UnNews:Salmond shoots down helicopter over Aberdeen
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Salmond shoots down helicopter over Aberdeen
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Monday, April 24, 2017, 21:20:UTC)(
7 April 2014
ABERDEEN, UK -- Scottish First Minister Alex Salmond shot down a British Army helicopter over the city of Aberdeen. Salmond had recently declared Aberdeen an independent people's kingdom when a riot drove Scottish police out of the main city council buildings. In response to this, the UK Government stationed 10,000 "military advisors" in Scotland.
In a press availability, with his blue face paint shimmering in the heat of the moment, Mr. Salmond announced, "It was regretable that we had to down the helicopter — but it was Westminster's fault for sending it. We are tired of listening to Westminster drone on and on about how we should live our lives like Englishmen. We want our rights and we want our freedom." Salmond and his Scottish National Party have set an election this Wednesday on uniting Aberdeen with neighbouring Dundee to create a new "Scottish Kingdom." The Westminster government have complained that it violates British and international law for Salmond to restrict voting to SNP members.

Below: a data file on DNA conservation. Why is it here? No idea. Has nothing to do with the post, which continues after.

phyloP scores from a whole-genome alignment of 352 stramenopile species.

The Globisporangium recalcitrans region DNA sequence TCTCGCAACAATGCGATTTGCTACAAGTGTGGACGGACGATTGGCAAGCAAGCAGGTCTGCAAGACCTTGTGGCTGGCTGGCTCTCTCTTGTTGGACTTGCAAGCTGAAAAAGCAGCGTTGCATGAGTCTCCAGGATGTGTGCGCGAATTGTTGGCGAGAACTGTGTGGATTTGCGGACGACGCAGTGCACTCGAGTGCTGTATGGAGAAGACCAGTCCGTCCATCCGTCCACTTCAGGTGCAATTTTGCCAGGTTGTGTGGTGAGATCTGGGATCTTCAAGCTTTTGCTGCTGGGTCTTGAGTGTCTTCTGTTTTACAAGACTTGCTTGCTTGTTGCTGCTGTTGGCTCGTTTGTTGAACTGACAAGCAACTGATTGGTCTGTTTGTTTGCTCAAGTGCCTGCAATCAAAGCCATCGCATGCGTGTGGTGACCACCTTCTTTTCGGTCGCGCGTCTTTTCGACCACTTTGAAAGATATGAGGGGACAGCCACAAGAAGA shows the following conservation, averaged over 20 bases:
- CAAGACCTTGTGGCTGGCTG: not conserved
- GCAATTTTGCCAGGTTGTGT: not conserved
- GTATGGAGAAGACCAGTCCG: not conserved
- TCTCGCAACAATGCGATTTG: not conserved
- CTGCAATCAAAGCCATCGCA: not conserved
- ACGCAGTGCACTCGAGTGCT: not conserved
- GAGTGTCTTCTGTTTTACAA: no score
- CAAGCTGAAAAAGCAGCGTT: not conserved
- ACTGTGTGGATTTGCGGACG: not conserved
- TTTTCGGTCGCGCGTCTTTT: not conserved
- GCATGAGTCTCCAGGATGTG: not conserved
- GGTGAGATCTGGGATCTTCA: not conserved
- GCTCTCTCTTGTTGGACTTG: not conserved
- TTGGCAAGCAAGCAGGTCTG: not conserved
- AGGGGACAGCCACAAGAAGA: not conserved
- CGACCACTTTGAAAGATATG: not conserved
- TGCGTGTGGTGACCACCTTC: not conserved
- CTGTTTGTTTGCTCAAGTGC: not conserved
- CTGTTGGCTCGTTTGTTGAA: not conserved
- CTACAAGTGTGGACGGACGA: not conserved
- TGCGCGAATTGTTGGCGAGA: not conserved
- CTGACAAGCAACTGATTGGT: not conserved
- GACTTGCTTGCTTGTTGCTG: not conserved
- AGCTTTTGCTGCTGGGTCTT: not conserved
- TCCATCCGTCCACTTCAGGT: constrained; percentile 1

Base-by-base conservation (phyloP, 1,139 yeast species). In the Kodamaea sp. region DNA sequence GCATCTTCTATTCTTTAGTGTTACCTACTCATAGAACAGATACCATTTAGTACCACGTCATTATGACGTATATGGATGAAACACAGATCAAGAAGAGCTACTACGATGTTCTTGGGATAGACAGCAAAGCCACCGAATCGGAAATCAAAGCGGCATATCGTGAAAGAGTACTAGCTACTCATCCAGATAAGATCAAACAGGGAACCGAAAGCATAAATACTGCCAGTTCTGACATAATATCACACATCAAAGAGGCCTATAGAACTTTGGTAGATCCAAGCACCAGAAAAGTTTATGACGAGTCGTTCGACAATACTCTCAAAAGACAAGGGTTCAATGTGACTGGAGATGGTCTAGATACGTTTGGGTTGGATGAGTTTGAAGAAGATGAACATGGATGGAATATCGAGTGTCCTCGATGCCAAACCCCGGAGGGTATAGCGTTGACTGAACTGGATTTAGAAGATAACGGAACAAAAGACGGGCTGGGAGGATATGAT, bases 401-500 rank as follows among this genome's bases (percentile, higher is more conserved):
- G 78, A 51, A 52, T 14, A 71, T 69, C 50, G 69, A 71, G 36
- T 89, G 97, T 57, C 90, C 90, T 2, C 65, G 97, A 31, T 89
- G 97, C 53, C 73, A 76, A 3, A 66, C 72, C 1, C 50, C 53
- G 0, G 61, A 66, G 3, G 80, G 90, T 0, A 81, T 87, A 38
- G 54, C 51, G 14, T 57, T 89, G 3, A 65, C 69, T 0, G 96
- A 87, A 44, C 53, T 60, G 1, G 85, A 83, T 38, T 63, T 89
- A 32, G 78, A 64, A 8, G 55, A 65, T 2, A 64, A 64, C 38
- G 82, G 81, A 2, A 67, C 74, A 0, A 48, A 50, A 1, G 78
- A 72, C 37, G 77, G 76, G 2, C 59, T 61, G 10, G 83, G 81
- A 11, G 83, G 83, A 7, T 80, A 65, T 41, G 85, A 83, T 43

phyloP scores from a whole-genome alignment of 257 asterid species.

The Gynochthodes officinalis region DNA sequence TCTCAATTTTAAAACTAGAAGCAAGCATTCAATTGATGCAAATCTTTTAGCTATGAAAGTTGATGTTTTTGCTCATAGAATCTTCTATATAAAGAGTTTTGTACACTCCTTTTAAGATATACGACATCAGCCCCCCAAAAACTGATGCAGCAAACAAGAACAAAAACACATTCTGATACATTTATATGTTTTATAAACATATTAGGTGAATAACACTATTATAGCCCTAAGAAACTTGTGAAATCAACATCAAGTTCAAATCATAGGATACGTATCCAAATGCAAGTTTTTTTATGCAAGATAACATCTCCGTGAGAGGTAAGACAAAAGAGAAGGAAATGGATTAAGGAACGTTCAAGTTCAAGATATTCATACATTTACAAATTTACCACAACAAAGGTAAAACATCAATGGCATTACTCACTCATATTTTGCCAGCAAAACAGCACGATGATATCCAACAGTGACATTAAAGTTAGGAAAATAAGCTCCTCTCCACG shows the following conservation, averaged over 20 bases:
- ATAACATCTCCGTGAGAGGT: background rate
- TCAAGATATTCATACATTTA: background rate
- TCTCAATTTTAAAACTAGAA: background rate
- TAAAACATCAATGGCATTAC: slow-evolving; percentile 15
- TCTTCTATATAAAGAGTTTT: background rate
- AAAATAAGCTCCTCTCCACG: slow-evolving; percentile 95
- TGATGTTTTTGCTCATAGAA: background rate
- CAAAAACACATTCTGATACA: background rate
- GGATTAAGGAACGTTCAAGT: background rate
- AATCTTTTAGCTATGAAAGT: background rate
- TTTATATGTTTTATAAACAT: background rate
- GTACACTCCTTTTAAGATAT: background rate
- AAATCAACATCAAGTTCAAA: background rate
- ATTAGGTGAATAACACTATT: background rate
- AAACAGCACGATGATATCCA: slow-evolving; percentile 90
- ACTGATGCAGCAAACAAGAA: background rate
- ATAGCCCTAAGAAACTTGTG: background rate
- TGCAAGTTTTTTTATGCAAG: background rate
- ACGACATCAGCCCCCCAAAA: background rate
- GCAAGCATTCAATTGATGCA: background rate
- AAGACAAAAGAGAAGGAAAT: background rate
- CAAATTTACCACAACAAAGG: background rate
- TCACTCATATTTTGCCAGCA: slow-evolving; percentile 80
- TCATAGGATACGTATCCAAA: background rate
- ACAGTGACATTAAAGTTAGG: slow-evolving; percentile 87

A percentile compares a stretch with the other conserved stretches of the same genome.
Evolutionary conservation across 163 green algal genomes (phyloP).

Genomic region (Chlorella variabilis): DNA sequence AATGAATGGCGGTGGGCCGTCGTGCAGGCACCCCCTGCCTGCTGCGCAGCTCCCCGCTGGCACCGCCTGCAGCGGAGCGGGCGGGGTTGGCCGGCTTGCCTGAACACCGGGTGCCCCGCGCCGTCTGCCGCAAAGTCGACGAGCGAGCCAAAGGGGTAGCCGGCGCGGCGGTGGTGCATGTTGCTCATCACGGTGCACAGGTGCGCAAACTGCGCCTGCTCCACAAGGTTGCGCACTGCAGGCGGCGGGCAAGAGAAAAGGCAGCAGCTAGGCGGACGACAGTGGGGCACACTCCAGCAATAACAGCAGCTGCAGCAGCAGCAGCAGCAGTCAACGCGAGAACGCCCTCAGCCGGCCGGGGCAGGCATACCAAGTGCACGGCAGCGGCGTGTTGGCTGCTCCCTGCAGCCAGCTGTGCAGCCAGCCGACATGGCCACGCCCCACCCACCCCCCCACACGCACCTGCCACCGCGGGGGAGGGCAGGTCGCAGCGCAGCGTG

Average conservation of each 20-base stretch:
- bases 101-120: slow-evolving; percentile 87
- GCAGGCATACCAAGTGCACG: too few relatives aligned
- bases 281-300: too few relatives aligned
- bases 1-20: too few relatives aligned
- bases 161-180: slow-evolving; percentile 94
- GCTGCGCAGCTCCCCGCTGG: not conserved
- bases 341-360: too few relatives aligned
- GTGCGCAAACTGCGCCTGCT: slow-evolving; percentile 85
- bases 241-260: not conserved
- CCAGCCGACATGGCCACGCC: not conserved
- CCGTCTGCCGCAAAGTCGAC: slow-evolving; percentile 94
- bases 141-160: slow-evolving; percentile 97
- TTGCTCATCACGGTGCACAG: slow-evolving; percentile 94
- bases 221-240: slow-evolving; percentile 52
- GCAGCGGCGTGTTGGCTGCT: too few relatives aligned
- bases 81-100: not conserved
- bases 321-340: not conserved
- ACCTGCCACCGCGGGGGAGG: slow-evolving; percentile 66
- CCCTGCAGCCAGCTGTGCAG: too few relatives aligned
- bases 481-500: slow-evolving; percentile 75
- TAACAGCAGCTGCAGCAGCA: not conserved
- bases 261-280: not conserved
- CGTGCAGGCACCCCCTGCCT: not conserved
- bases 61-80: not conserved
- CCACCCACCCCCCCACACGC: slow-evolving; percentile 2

Aberdeen, in Northeast Scotland, is a key stronghold to gain for the Scottish Kingdom as it is centre of oil imports from Scandinavia and the North Sea. "With Salmond in control of the pipelines," says UN peacekeeper Tasha Richardson, "Alex Salmond can cut off all the oil and gas for the whole of the UK."
David Cameron asserts that the helicopter was shot down over British soil and the action was unwarranted and tyranical, "He is an outlaw and, when found, will suffer the full wrath of British capital punishment." However, UKIP leader Nigel Farage said he admires Mr. Salmond. "To stand up to the West and prevail through clever handling of world politics surely shows that he is one of the greatest politicians of our era."
There are no reports of survivors of the helicopter crash, but experts say the chances of surviving a missile impact would have been extremely low. The people of Scotland have been asked to remain indoors and offer no resistance to the British troops as they pass through the region. Cameron hopes to have the district of Aberdeen secured by the end of the week so that things can return to normal.
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